Political Scientists And Public Policy Affecting Computer-Based Research
A recurring irony among political scientists is that they rarely display an interest in public policies which directly affect them. An example is the current national effort to formulate public policies for new information technologies, notably those technologies which are vital to academic research in the sciences and social sciences, such as computer-based information storage' and retrieval systems, photocopiers, and microduplication techniques. For almost two decades, lobbyists, public bureaucrats, and congressmen have been engaged in a formal and continuing attempt to revise radically the present principal expression of public policy for new information technologies, the Copyright Act of 1909.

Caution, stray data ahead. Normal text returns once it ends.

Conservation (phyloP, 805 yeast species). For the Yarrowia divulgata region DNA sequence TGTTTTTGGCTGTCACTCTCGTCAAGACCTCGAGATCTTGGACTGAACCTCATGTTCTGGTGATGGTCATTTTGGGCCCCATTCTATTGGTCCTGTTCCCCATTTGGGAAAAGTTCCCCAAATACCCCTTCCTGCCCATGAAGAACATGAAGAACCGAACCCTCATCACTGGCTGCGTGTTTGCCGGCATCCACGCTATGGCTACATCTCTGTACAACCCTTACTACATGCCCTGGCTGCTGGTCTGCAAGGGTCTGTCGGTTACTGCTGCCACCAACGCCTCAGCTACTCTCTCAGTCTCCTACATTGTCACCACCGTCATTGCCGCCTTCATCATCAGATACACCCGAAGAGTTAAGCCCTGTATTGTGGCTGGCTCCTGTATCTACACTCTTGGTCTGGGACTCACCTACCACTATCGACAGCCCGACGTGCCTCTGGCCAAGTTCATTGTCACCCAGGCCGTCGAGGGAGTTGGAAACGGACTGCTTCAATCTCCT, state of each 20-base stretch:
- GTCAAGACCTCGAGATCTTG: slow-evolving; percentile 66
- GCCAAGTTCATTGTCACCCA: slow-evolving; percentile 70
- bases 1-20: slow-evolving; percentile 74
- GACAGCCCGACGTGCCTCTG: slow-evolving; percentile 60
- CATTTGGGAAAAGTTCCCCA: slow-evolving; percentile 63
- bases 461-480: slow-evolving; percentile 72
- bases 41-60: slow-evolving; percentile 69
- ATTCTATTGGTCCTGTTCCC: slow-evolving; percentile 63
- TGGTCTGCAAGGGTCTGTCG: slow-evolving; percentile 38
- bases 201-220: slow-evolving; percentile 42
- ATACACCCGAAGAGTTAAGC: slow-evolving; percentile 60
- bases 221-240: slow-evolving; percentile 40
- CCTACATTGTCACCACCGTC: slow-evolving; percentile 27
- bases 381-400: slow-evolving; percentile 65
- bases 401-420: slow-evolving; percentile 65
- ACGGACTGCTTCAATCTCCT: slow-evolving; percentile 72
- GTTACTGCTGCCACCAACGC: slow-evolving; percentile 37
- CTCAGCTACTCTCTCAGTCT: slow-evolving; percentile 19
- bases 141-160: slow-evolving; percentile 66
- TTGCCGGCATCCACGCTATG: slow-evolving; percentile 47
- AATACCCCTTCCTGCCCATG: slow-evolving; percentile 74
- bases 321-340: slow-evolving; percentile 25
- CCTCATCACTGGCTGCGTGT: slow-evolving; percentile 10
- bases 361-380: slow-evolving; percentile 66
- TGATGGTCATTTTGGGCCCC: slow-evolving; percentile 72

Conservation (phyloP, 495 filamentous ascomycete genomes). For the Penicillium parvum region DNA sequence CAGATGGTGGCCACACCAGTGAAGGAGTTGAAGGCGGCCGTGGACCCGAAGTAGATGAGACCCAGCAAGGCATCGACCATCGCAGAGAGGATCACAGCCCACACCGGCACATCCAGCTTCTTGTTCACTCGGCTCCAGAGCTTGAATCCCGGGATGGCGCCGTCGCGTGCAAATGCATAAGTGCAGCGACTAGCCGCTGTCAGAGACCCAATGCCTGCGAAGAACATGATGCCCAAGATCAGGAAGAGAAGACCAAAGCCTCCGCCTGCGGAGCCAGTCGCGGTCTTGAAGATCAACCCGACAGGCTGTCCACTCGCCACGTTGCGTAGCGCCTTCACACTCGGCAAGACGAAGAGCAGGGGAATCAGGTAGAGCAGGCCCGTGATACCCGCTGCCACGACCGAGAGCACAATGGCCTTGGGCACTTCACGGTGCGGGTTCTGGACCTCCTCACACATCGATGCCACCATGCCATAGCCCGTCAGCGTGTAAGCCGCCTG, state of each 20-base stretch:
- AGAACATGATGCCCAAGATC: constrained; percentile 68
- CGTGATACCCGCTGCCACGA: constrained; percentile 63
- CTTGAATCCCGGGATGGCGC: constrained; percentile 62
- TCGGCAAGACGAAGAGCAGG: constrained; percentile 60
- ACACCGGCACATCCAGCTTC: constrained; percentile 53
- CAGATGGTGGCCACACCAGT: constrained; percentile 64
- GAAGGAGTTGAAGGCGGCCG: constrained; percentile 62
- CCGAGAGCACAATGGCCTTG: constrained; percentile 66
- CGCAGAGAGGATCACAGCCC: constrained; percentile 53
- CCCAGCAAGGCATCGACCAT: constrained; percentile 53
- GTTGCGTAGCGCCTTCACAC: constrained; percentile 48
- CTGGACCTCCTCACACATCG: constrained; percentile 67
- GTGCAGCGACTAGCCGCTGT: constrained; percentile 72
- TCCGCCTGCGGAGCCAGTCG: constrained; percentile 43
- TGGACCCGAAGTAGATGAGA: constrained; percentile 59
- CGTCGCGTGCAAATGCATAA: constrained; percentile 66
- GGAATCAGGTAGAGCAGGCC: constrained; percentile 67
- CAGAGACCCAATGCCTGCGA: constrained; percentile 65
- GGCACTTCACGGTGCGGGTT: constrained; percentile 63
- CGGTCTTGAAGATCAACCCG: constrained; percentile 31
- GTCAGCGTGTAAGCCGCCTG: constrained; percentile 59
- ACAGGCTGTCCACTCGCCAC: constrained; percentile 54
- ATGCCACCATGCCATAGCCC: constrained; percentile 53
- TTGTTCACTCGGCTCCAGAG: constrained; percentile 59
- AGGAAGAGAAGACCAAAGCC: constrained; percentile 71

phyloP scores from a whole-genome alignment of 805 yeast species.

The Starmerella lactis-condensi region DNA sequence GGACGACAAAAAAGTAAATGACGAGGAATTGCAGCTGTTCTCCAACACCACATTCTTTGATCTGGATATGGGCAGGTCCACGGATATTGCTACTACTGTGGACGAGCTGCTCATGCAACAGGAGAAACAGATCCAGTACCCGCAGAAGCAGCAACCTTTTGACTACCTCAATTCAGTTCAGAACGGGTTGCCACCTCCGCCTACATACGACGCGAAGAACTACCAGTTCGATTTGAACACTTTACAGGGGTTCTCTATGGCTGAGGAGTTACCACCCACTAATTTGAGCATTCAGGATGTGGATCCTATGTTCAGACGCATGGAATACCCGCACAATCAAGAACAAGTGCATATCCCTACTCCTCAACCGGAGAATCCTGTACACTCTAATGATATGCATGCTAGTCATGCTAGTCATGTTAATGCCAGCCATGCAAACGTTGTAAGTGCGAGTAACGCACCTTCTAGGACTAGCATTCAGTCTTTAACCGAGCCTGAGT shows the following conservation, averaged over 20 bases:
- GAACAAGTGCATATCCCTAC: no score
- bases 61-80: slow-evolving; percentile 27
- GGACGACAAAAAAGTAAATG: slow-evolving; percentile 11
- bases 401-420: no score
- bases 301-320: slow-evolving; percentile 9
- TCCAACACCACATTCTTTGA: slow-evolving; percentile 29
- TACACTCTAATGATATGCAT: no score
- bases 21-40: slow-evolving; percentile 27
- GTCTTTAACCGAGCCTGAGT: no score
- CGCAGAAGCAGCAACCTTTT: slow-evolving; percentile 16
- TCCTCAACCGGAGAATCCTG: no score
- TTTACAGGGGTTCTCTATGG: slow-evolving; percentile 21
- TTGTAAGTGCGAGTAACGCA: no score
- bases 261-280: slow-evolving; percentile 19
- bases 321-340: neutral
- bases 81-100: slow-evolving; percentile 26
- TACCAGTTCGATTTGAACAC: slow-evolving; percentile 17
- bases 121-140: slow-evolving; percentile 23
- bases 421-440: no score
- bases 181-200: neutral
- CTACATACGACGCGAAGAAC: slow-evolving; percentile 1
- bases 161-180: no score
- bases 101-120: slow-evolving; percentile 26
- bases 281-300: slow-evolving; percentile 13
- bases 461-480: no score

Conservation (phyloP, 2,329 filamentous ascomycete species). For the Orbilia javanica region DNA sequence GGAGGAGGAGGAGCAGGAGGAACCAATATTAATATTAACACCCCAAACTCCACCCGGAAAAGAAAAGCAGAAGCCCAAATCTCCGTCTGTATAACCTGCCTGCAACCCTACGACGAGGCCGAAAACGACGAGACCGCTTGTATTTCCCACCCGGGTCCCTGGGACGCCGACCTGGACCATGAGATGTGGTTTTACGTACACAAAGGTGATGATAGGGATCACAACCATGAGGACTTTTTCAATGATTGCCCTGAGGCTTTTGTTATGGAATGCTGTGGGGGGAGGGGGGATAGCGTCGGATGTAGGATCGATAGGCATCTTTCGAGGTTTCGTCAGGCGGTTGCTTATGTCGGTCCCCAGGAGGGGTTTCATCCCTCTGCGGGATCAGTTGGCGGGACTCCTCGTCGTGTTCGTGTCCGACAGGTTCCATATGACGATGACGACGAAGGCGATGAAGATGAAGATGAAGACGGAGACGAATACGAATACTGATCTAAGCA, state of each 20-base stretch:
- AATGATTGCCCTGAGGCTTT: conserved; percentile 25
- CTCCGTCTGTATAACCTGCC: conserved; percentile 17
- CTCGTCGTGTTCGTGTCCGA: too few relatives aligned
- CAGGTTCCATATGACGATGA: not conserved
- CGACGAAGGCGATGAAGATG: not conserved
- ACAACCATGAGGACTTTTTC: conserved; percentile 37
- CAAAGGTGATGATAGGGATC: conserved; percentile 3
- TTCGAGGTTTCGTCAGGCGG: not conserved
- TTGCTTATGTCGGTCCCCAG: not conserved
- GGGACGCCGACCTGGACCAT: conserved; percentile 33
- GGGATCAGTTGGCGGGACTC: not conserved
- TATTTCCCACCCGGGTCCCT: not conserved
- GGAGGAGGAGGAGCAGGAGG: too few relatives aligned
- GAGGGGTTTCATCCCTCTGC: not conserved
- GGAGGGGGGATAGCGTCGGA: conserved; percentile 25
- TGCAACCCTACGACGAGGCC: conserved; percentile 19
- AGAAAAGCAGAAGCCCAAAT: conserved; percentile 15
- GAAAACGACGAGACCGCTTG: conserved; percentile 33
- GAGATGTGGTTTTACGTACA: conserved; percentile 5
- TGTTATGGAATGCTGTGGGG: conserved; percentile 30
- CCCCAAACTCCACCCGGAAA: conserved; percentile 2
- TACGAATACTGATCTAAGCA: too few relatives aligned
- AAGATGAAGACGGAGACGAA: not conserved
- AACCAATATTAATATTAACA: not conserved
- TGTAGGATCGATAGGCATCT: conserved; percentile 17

It is my purpose in this essay to explain cursorily how the copyright concept affects the uses and users of the information technology that would seem to have the greatest utility for research in political science — the computer — and review the status of efforts to change the copyright principle in such a way as to accommodate more comprehensively the new information technologies. As we shall see, how copyright law is revised may alter traditional patterns of knowledge use and its generation in political science.